Baltimore Police Can't Explain Why Their All-Seeing Spy Planes Were Kept Secret

Baltimore has had “Google Earth With TiVo capability” since January, but avoided public scrutiny thanks to a private donation from two Texas billionaires.

|
Aug 25 2016, 1:30pm

Photo: markus53/Pixabay

Police officials in Baltimore are trying to deflect controversy over an aerial mass-surveillance program exposed earlier this week, in which a private company quietly keeps watch over a 32-mile radius of the city by flying planes overhead for as many as 10 hours a day.

The pilot program, which according to Bloomberg Businessweek has been run by the Ohio-based company Persistent Surveillance Systems since January, allows Baltimore police to do retroactive and real-time aerial tracking of people and vehicles using technology adapted from the Iraq war, which its creator describes as "Google Earth with TiVo capability."

During a press conference on Wednesday, Baltimore Police Department spokesperson TJ Smith attempted to dismiss privacy concerns about the BPD's eye in the sky, going as far as refusing to call the program "secret."

"Secrecy is not the right word because it's not a secret spy program … this is something that we're looking into," Smith said during the press conference, which was streamed on Periscope and Facebook Live.

Smith justified the program by alluding to two cases from the 1980s, in which the Supreme Court ruled that police don't need a warrant to observe a suspect from above using helicopters. But those cases notably involved surveillance of a single person, not half an entire city of 621,000 people.

Smith was also unable to explain why the pilot program circumvented the procurement process, which usually allows the public to know what new technologies are being sought through the posting of contract solicitations. The program was funded through a $120,000 contribution from Laura and John Arnold, two Texas billionaires who have also invested in the controversial the "risk assessment" software used in some states to algorithmically determine whether criminal defendants should be granted bail.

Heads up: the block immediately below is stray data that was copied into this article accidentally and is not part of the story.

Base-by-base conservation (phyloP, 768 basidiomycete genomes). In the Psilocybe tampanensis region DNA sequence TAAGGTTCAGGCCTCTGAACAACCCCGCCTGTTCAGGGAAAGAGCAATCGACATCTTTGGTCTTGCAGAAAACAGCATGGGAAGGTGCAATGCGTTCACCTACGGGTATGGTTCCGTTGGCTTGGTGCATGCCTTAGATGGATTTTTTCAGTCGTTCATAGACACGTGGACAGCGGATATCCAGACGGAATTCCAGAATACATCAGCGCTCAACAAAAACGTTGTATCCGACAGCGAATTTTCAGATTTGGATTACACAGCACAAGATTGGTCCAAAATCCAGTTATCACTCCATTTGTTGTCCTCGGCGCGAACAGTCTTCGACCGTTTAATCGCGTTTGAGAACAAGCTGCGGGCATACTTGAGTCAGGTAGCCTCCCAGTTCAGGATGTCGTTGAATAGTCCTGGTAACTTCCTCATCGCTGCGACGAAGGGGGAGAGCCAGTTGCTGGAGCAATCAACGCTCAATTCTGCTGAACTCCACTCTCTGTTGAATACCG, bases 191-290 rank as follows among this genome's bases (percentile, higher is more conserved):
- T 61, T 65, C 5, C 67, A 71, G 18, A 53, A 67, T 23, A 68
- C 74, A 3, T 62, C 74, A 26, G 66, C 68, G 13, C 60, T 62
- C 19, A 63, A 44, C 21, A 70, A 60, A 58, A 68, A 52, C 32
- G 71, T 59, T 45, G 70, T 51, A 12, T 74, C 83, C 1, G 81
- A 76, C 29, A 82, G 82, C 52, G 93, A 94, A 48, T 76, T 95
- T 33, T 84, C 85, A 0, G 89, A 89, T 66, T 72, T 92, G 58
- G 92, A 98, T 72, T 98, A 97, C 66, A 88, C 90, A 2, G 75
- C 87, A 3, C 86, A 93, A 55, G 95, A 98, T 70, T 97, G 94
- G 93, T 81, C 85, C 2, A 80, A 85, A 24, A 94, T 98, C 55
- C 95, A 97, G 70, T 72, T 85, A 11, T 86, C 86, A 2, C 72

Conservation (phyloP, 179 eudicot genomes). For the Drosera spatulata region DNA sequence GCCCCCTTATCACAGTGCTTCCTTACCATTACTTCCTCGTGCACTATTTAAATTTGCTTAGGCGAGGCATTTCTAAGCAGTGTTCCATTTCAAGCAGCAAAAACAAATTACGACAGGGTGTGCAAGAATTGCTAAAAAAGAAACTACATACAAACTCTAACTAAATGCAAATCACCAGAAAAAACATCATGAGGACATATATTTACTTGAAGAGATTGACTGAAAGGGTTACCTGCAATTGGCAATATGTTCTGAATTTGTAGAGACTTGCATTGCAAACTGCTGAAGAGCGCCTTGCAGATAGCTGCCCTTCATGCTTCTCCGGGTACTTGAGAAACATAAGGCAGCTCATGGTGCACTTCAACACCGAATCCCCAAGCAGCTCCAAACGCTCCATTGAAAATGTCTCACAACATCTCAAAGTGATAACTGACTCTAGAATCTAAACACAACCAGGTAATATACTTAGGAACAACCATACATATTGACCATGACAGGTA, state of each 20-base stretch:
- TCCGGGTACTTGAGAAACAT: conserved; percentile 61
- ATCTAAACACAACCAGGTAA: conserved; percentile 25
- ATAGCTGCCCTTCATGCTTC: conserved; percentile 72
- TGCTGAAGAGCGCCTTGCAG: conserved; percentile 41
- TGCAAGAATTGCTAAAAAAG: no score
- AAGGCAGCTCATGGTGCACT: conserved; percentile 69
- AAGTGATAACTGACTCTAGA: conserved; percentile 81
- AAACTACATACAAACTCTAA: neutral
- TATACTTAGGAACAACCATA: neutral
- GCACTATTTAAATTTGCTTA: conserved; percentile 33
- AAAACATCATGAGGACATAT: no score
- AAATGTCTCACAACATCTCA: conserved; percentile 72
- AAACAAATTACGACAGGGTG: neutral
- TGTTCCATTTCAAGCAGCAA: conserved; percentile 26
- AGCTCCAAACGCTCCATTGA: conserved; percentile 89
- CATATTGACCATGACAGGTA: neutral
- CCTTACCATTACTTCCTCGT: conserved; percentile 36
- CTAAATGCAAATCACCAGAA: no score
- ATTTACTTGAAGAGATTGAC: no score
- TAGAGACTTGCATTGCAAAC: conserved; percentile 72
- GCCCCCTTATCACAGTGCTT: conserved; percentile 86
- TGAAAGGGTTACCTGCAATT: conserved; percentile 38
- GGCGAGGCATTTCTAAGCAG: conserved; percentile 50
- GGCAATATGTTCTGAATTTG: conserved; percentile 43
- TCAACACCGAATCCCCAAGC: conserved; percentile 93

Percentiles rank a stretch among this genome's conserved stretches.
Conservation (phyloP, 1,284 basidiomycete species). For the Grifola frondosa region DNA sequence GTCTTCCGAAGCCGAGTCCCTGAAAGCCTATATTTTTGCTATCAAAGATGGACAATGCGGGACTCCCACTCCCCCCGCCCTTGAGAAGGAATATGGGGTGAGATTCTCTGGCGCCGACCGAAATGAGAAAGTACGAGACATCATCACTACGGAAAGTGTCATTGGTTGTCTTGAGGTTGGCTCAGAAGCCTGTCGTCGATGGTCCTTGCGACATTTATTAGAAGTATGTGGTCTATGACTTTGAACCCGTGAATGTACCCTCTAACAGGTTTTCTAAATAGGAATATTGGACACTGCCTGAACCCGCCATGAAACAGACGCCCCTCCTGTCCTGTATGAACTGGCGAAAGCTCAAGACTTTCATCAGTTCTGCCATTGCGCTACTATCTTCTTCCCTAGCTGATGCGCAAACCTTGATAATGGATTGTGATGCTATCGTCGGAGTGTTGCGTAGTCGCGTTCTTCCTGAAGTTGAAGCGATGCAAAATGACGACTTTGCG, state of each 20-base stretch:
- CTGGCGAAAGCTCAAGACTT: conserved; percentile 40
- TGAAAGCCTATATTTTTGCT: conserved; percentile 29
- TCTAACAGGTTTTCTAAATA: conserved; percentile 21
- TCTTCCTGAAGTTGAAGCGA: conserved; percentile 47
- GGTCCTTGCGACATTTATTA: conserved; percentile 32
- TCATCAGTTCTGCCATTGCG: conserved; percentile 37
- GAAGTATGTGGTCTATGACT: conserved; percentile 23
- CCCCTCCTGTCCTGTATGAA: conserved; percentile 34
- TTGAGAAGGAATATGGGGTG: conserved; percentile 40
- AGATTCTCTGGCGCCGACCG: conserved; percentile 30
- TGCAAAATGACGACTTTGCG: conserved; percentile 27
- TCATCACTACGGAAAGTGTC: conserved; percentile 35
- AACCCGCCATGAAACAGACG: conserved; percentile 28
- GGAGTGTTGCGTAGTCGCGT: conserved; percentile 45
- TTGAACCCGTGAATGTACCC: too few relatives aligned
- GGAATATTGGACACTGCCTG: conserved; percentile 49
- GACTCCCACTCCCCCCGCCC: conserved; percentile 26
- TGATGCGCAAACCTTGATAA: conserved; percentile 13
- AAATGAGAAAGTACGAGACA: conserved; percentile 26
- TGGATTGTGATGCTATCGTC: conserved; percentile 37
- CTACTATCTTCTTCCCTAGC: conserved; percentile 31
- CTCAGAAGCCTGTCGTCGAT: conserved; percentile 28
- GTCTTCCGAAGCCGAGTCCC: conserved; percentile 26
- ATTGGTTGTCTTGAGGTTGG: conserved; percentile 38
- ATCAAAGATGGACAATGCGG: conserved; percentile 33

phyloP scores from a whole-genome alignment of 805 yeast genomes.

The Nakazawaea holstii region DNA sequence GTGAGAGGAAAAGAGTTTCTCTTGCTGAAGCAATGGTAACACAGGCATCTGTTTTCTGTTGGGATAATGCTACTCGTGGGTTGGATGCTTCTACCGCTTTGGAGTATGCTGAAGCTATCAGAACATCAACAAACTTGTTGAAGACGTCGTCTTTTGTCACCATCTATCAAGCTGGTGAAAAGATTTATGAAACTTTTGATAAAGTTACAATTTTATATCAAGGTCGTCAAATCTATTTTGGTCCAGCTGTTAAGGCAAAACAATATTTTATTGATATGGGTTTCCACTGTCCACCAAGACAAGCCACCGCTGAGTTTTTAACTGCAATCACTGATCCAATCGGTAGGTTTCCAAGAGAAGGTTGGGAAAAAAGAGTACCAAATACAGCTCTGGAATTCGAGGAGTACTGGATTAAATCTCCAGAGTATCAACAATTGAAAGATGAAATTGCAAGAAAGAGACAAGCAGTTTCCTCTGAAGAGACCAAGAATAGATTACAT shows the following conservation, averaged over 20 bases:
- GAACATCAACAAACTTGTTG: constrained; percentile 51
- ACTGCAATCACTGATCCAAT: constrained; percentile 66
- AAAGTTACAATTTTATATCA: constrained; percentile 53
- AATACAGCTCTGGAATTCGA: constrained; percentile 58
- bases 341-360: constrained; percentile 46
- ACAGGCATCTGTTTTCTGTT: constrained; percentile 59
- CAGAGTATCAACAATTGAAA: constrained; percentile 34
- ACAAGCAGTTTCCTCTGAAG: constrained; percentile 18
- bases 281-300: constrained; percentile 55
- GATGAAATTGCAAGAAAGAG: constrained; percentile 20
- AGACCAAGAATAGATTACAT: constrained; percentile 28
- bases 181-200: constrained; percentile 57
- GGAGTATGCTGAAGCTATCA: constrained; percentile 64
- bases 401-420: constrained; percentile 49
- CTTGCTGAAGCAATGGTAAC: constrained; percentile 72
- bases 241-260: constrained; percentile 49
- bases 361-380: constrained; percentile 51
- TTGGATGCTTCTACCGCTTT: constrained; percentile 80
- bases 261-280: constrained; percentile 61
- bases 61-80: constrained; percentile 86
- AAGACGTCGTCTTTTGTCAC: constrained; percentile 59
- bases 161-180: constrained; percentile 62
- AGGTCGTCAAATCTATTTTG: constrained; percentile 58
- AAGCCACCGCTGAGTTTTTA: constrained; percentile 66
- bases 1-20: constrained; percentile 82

When asked at the press conference who else knew about the program if it wasn't a secret, Smith replied "I can't answer that," referring the reporter to the mayor's office.

Smith was joined by Persistent Surveillance Systems CEO Ross McNutt, who attempted to quell privacy concerns by claiming that his company only uses the system to zoom in on specific events after they've been identified by the police. He also pointed out that the cameras—which watch over and record an area of 32 square miles—don't have enough resolution to identify individuals.

But those cameras will inevitably improve, seeing as how McNutt's company already faces competition from rivals likeLogos Technologies, which also offers aerial surveillance services using similar wide-area image tracking technology. And there's plenty of reasons why the public would distrust a system that gives police a digitally recorded god's-eye view of an entire city. In Baltimore, the Department of Justice recently released a scathing report concluding that the Baltimore Police Department "engages in a pattern or practice of conduct that violates the Constitution or federal law," including unlawful stops and the disproportionate targeting of minorities.

Currently, Persistent Surveillance Systems' pilot program only has "a few weeks" of operation remaining in its total 300 hours of flight time, says Smith. After that, the department will assess whether it wants to move forward with a full roll-out, but judging by the BPD's spokesperson, it seems they're already convinced.

"I do not wanna talk to another mother who's crying because her son was killed on these streets and we don't know who did it," said Smith.